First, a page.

Smoothies and fruit juices are often seen a healthy alternative to eating fruit, especially for children who won’t eat fruit, as a ‘healthy option’ when going out for a drink or as an addition to a lunchbox. But are they really as healthy as they claim or appear? I thought I’d write a blog about fruit juices and smoothies to highlights their pros and cons, and how you can include them healthily in your diet.

Fruit juices can only ever contain a maximum of 1 of your 5-a-day, regardless of how much you drink or how many different types of fruit are in it. Smoothies can only ever contain a maximum of 2 of your 5-a-day. To contain 1 portion of fruit, a smoothie must contain all the edible pulped fruit of at least 80g of that fruit. To contain 2 portions, it must contain either:

  • At least 80g of one variety of whole fruit and at least 150ml of a different variety of fruit juice


  • At least 80g of one variety of whole fruit and at least 80g of another variety of whole fruit

The positives of fruit juices & smoothies

  • They are a good source of vitamins, especially vitamin C

  • They are an easy addition to the lunchbox (cartons / bottles)

  • If drunk with a meal, the vitamin C in the juice will help enhance the absorption of iron from the other foods in your meal

  • Smoothies often have yoghurt or milk added to them, providing a source of calcium

The down side to fruit juices & smoothies

  • Don’t under-estimate the ‘power’ of eating the ‘whole fruit’. Fruit juices are lower in fibre – you don’t get the effect of the whole fruit, e.g. the skins and pith. Smoothies have been blended down already, so the digestion process has been started for you, before you even drink it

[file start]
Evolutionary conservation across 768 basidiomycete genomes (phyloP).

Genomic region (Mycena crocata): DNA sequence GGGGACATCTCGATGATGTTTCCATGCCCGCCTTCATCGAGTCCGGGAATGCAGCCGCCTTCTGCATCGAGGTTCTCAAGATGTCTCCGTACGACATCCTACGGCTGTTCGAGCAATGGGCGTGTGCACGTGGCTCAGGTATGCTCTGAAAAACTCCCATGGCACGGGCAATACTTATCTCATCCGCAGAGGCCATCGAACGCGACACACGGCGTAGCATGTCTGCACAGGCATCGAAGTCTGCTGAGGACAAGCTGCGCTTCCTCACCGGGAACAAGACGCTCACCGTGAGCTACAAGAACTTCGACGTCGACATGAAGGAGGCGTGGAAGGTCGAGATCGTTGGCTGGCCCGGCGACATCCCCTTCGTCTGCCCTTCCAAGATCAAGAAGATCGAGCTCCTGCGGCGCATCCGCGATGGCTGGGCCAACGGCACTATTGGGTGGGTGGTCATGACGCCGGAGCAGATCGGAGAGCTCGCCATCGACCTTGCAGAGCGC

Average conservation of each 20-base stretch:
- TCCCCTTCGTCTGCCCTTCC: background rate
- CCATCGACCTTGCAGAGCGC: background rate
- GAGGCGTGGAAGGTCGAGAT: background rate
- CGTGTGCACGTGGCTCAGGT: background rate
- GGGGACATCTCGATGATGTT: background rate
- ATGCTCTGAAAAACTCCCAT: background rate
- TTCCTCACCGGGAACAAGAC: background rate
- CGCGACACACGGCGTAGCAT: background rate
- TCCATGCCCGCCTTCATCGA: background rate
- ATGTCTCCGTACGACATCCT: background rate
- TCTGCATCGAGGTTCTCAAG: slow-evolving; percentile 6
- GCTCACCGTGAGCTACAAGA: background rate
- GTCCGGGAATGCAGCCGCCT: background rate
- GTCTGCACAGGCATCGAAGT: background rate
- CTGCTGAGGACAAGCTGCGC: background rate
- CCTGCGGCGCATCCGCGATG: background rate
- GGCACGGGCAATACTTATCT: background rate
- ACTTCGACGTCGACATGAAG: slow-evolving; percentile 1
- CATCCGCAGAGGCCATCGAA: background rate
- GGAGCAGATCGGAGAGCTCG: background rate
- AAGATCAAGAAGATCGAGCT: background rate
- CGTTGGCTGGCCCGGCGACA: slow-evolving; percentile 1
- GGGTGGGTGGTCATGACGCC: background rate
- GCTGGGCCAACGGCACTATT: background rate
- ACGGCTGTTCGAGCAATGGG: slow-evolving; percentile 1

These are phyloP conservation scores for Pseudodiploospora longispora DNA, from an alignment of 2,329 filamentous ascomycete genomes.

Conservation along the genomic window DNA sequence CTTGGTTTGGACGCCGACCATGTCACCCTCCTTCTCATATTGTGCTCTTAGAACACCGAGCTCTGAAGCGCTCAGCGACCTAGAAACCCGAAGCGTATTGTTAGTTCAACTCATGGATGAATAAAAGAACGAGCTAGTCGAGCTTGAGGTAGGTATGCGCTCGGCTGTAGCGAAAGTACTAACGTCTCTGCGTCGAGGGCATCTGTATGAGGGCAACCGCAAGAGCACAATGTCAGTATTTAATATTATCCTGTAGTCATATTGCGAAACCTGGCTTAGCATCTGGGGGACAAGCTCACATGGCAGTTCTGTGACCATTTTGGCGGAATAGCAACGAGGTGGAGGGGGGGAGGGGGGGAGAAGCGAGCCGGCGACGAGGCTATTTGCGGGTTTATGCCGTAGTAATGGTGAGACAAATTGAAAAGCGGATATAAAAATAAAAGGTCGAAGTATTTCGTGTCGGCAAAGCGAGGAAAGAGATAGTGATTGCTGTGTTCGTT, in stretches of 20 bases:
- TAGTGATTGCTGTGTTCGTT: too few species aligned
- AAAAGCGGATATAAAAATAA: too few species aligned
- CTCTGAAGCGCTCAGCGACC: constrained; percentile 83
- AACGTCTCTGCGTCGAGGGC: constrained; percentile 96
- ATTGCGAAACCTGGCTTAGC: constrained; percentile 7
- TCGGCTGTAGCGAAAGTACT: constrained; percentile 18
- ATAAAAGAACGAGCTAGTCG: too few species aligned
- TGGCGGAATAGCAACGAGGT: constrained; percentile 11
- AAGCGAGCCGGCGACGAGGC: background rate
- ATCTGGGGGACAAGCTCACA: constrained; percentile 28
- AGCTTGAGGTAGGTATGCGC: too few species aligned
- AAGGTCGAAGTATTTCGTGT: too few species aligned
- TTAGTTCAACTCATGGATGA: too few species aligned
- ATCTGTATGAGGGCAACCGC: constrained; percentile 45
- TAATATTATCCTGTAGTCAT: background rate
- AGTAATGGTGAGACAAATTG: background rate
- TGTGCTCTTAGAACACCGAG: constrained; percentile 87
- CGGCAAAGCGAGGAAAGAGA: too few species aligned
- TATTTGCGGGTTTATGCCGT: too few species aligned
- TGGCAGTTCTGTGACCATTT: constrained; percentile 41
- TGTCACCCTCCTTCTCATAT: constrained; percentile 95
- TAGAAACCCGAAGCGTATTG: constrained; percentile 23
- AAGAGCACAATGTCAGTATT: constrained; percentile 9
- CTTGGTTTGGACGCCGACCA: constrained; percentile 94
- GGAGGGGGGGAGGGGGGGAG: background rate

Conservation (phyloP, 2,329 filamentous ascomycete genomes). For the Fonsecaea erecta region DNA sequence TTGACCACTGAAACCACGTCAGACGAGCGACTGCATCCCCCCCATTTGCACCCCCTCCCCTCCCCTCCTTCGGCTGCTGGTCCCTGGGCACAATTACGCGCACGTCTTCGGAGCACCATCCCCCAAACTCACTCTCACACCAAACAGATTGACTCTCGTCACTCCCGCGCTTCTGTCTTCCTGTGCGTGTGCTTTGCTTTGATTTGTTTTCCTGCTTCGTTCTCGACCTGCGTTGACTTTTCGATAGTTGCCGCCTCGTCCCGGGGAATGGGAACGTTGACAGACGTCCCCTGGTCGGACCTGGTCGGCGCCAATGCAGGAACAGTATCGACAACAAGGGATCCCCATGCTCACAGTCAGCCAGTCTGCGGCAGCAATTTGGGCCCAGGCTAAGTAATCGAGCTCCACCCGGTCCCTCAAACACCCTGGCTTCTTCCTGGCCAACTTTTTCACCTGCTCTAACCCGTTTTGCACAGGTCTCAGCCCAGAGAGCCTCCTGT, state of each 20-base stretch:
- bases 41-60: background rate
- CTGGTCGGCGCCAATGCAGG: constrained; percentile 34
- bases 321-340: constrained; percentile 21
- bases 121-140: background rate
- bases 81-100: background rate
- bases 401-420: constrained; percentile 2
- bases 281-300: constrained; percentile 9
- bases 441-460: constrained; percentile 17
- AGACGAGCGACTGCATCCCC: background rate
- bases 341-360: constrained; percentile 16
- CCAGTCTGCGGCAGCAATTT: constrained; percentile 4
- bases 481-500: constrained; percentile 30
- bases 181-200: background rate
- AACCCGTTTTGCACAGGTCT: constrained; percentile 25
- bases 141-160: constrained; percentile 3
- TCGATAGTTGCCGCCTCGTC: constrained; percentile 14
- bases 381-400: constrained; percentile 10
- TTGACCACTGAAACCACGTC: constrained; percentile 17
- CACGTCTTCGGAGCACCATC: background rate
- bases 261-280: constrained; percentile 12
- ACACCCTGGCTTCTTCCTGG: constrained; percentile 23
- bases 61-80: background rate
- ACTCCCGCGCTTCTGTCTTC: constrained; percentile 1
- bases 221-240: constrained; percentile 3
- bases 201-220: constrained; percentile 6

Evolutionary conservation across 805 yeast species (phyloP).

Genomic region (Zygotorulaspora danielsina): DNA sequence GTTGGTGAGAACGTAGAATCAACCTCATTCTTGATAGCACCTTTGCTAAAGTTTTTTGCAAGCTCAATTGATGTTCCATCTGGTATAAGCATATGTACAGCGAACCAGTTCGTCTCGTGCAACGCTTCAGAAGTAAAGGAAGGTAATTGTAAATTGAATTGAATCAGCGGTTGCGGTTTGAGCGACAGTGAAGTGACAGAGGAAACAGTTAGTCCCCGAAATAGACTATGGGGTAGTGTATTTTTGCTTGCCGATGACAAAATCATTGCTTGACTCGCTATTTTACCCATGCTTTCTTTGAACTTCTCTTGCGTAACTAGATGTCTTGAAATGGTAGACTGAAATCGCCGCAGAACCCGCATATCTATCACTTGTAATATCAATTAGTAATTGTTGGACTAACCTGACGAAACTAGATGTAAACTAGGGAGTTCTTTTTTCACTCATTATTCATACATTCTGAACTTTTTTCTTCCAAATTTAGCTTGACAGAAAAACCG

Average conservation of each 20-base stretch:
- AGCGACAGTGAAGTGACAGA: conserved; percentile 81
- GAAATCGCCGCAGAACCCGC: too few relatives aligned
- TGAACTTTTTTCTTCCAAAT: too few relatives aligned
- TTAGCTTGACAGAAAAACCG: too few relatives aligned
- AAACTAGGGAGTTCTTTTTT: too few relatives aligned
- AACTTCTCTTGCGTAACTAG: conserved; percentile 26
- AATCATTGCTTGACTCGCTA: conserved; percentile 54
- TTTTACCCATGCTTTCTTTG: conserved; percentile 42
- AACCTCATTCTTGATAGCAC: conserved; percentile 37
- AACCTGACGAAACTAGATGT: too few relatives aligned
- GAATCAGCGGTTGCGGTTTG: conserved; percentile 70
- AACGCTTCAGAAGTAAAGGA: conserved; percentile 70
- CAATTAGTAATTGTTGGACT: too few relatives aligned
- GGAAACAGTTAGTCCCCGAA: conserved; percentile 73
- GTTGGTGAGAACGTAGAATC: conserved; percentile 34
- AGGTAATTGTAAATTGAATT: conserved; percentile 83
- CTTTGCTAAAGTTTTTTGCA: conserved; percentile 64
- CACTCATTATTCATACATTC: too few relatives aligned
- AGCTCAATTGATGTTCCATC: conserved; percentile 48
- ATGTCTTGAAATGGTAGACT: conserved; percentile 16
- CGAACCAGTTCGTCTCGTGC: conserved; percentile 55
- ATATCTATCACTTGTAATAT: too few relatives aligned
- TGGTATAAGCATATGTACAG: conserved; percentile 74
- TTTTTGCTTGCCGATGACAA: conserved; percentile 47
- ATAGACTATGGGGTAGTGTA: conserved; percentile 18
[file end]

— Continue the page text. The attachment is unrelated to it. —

• Whole fruit is digested slower than juices and smoothies, releasing its sugars more slowly into the bloodstream than fruit juices. Fruit juices and smoothies can give you a sugar ‘high’, meaning you’re more likely to feel hungrier sooner

  • They are high in sugar – yes this is natural sugar (fructose), digested in a different way to sucrose (found in the sort of sugar you add to your tea), but it’s sugar none-the-less. In the industry, we call this type of sugar ‘free sugars’. Imagine how many fresh oranges you’d have to squeeze to make a glass of fruit juice – probably at least 4! Would you eat that many oranges in one sitting?

  • Fruit juices can still be high in calories because of the concentrated fruit

  • Smoothies can be high in calories too, especially shop-bought varieties – containing concentrated fruit, plus the manufacturers often add ‘high fructose corn syrup’

  • Fruit juices and smoothies rarely fill us up, whereas eating fruit does

Summary: the bottom line

The bottom line is that there is no alternative to eating fruit in its whole form. Remember that fresh, frozen, tinned and dried all counts. When it comes to fruit juices, it’s all about portion control. A small glass of fruit juice once a day is fine – consider drinking it at breakfast, as the vitamin C in the fruit juice will enhance the absorption of the iron from your cereal or toast. Smoothies are ok as an occasional drink, but try to limit your portion size. If you want to include fruit juices more regularly or in larger portions, consider switching to a vegetable juice instead. Now… who’s for an apple?


Annemarie Aburrow

Annemarie graduated from the University of Southampton in 2003 with a first class honours in Physiology with Nutrition. She went on to study a Postgraduate Diploma in Dietetics at Cardiff Metropolitan University, leading to registration as a Dietitian. Between 2005 and 2013, Annemarie worked for the NHS in a wide variety of clinical and community roles. More recently, she has specialised in health promotion and prescribing support. She has particular experience in obesity management (both adults and children), diabetes, nutrition for the under 5s and nutritional supplement prescribing. In 2013, Annemarie left the NHS to set up her private practice 'Expert Dietitian'. She now works as a freelance Dietitian, offering private consultations in Hampshire, telephone and Skype appointments, corporate nutrition consultancy and bespoke training. She has a growing portfolio of project work, including working with her local council to provide nutrition training and expertise to Early Years settings, article writing, work with schools and running training/workshops. Annemarie is a member of the British Dietetic Association (BDA) and is registered with the Health and Care Professions Council (HCPC).

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